3 – LuckyTrip

LuckyTrip are relying on the user associating the copy “Let the button decide” and the “lucky” button with each other, even though they are far apart and the action on the button is not clear. Whilst the user might be able to figure it out, it would be much better to help them get there quicker.

5 tips for good UX writing

  1. Get to know the user. This is as important for a UX writer as it is for a designer. Do your research and it will pay off in the results.
  2. Be clear and concise. Spare the user of the fluffy stuff and tell them what they need to hear quickly.
  3. Don’t be weird. A ‘quirky’ (I hate that word) brand doesn’t always have to mean alternative copy. Keep the purpose clear.
  4. Make sure you give the user as much context as possible.
  5. Keep a consistent and appropriate tone. A cohesive narrative will help to direct the user around.

SE - oh

A good UX writer uses their expertise to create copy which is both effective for the user and for SEO (Search Engine Optimisation). SEO can cause quite a few problems when combined with the user’s needs, so some serious thought needs to go into the copy we all take for granted.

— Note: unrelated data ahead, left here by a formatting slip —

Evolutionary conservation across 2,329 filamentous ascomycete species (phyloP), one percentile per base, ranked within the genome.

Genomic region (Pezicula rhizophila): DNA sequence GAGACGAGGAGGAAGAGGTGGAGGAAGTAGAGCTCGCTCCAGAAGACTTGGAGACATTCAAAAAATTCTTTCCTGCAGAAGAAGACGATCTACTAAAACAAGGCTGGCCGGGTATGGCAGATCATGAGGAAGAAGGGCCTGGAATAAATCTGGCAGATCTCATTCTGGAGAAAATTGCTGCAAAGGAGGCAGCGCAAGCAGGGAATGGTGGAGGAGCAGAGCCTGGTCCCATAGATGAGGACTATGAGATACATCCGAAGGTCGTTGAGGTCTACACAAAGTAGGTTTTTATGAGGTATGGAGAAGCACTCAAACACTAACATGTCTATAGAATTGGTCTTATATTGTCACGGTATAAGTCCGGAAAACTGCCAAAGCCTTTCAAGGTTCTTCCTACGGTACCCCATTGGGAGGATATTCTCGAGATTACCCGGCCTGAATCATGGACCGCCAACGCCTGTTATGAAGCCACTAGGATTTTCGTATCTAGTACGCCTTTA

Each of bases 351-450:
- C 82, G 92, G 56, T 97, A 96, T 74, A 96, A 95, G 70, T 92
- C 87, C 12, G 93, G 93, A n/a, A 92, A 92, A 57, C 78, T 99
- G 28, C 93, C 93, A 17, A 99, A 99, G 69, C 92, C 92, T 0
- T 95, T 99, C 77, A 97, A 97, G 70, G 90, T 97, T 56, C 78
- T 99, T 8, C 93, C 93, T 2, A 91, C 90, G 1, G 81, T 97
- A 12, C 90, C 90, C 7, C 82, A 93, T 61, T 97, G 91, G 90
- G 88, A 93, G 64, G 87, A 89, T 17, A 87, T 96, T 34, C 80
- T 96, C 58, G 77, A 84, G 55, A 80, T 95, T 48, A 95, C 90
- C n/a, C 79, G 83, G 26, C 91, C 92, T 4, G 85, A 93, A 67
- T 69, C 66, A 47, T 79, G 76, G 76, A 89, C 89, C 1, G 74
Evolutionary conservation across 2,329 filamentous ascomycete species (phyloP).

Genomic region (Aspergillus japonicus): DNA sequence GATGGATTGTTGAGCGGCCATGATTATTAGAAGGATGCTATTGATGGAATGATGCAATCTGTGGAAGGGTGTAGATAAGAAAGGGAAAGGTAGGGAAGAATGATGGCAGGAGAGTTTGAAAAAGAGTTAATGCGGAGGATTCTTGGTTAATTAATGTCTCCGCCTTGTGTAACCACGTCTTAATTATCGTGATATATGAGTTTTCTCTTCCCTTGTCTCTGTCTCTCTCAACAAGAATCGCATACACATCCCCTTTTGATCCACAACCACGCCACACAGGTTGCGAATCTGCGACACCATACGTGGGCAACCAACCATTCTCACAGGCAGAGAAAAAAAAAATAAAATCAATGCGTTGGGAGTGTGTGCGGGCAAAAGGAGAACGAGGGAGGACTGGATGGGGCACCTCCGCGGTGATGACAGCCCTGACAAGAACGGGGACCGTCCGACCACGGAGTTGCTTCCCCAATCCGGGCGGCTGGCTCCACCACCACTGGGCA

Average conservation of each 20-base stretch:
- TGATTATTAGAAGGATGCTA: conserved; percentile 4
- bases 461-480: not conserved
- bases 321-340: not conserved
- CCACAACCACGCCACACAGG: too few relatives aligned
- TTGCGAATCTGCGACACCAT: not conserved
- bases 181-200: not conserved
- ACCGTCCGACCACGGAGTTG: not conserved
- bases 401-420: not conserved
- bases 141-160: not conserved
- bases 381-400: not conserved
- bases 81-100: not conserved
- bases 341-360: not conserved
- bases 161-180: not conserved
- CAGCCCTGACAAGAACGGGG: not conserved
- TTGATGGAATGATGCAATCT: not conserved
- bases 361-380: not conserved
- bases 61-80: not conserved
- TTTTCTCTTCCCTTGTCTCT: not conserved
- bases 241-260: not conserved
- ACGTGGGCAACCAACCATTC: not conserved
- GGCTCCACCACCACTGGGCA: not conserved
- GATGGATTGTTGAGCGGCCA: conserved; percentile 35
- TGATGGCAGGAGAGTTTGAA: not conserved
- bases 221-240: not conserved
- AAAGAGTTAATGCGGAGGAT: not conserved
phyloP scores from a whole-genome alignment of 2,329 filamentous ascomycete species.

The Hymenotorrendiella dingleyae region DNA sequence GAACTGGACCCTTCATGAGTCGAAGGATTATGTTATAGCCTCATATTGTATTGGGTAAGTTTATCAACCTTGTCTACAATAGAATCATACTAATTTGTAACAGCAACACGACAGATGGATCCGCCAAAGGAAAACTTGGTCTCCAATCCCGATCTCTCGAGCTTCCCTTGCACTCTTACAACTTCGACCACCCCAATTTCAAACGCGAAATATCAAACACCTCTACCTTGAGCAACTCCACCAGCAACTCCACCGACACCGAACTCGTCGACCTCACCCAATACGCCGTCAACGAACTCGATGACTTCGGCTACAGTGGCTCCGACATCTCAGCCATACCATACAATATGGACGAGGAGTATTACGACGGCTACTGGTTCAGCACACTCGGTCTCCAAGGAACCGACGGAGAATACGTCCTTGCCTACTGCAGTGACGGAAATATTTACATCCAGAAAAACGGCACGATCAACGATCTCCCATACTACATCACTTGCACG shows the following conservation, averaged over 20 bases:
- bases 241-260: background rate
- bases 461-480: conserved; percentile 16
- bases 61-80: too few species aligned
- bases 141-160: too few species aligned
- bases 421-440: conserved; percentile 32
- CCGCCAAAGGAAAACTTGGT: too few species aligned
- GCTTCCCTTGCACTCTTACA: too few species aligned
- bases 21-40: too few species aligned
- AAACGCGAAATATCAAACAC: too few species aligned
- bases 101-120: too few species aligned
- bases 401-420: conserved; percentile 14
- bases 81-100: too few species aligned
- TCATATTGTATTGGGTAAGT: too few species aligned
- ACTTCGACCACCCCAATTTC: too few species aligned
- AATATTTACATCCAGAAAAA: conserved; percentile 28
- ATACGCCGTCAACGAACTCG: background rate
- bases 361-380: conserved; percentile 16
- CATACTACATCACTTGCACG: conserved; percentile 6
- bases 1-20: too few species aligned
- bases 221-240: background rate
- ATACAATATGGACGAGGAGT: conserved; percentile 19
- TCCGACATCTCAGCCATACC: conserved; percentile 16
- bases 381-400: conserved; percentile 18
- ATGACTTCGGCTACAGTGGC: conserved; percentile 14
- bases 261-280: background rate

As organic SEO is focussed on search terms and effective keywords, working these into well-worded and clear copy for the user might get you in a pickle. The best practice is to consider the user first, then check if there are any SEO implications or if there is a compromise that could work.

The ideal journey for a customer is to find you easily and click through to the place they want to be quickly. At the end of the day, if your users can’t find you on Google, your efforts in design are wasted.

The perfect partnership

A good partnership between language and design is important. If we look at the way that products are focussing on conversational narratives, like chatbots and virtual assistants, it is clear that human-centred copy is right in the centre.

UX Design and UX Writing are now a duo, and it looks like they are here to stay.